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The E.F. Hutton of prostitution
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The radical activist group ACORN is the E.F. Hutton of prostitution. It stands ready to provide discreet advice on setting up a brothel and engaging in other, associated acts of criminality. When ACORN talks, pimps and hookers listen.
This has been established by an audacious video sting operation undertaken by guerrilla conservative documentarian James O’Keefe, 25, and his sidekick Hannah Giles, 20. O’Keefe posed as a pimp and Giles as a prostitute seeking help getting a mortgage for a brothel. In cities around the country, workers for ACORN — the Association of Community Organizations for Reform Now — happily obliged.
Posted at the new Web site and aired on Fox News, the videos are yet another indication of the loosening grip of the legacy media. A couple of 20-somethings crafted a devastating expose with just a hidden camera and some gumption. The Census Bureau immediately severed its ties with ACORN.
In Baltimore, ACORN staff told Giles that if she makes $96,000 a year selling sex, she should tell the government she only makes $9,600. Her occupation, meanwhile, should be reported as “performing artist.” If the conversation had gone longer, surely she would have been advised how to apply for a National Endowment for the Arts grant.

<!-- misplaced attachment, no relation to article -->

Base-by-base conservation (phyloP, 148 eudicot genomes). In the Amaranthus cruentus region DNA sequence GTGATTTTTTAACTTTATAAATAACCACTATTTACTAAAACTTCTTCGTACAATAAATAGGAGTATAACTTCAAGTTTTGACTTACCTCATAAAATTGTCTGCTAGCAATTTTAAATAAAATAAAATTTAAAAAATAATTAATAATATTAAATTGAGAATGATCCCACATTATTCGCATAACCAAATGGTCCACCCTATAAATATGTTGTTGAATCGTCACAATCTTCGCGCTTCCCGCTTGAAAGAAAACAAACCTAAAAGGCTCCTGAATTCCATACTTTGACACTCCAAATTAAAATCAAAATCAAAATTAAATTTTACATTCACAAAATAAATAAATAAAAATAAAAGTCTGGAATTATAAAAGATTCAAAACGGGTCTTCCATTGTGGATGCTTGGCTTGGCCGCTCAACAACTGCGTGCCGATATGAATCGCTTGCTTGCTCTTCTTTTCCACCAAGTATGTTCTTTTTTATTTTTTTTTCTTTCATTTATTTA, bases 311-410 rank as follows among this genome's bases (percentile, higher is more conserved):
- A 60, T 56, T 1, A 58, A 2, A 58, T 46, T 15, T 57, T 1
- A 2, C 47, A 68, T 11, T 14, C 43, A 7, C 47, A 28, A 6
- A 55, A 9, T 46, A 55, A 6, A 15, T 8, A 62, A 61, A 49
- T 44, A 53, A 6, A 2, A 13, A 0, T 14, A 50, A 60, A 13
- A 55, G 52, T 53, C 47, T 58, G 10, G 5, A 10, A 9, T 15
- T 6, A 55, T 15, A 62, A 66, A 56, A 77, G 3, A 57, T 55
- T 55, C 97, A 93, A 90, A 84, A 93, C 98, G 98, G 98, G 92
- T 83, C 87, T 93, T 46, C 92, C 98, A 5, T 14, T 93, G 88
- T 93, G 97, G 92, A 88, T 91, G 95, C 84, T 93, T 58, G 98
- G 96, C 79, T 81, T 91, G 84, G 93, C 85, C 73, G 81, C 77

O’Keefe notes that they want a house for 13 underage girls who will be imported from El Salvador to work as prostitutes. Only three — not all 13 — of the girls can be listed as dependents, ACORN prudently advises. And so long as they are under 16, they will make O’Keefe and his partner eligible for the child tax credit.
So it went in other ACORN offices. In Washington, D.C., O’Keefe and Giles were told they could lie in their loan application for the house. “We are looking out for you,” an ACORN staffer said, reassuringly. In Brooklyn, Giles was told to identify herself in loan documents as a “freelancer” and to bury cash proceeds of her work in the backyard.
The ACORN staff comported itself in keeping with founder Wade Rathke’s philosophy of “maximum eligible participation.” The idea is to sign up as many people as possible for government benefits. It has its roots, Matthew Vadum of the Washington-based Capital Research Center writes, in the 1960s New Left vision that “called upon activists to pack the welfare rolls to spread dependency, bankrupt the government and cause uprisings against the capitalist system.”
If the revolutionary fires no longer burn as bright, ACORN still has radical aspirations and a marginal commitment to the existing political and legal system. Unsurprisingly, its voter-registration efforts are synonymous with fraud. For all its disgust with capitalism, ACORN is well-heeled, between its membership fees (O’Keefe and Giles were repeatedly urged to sign up), foundation grants, corporate shakedowns and government funding. By one estimate, it has garnered $53 million in federal funds since 1993.
This must stop. After the voter-registration scandals of last year, Republicans agitated for a congressional investigation of the group. Democratic Rep. John Conyers initially agreed, then relented. “The powers that be” in the House wanted him to back off, he explained. Time for the powers that be to reconsider.

Lowry is editor of the National Review.
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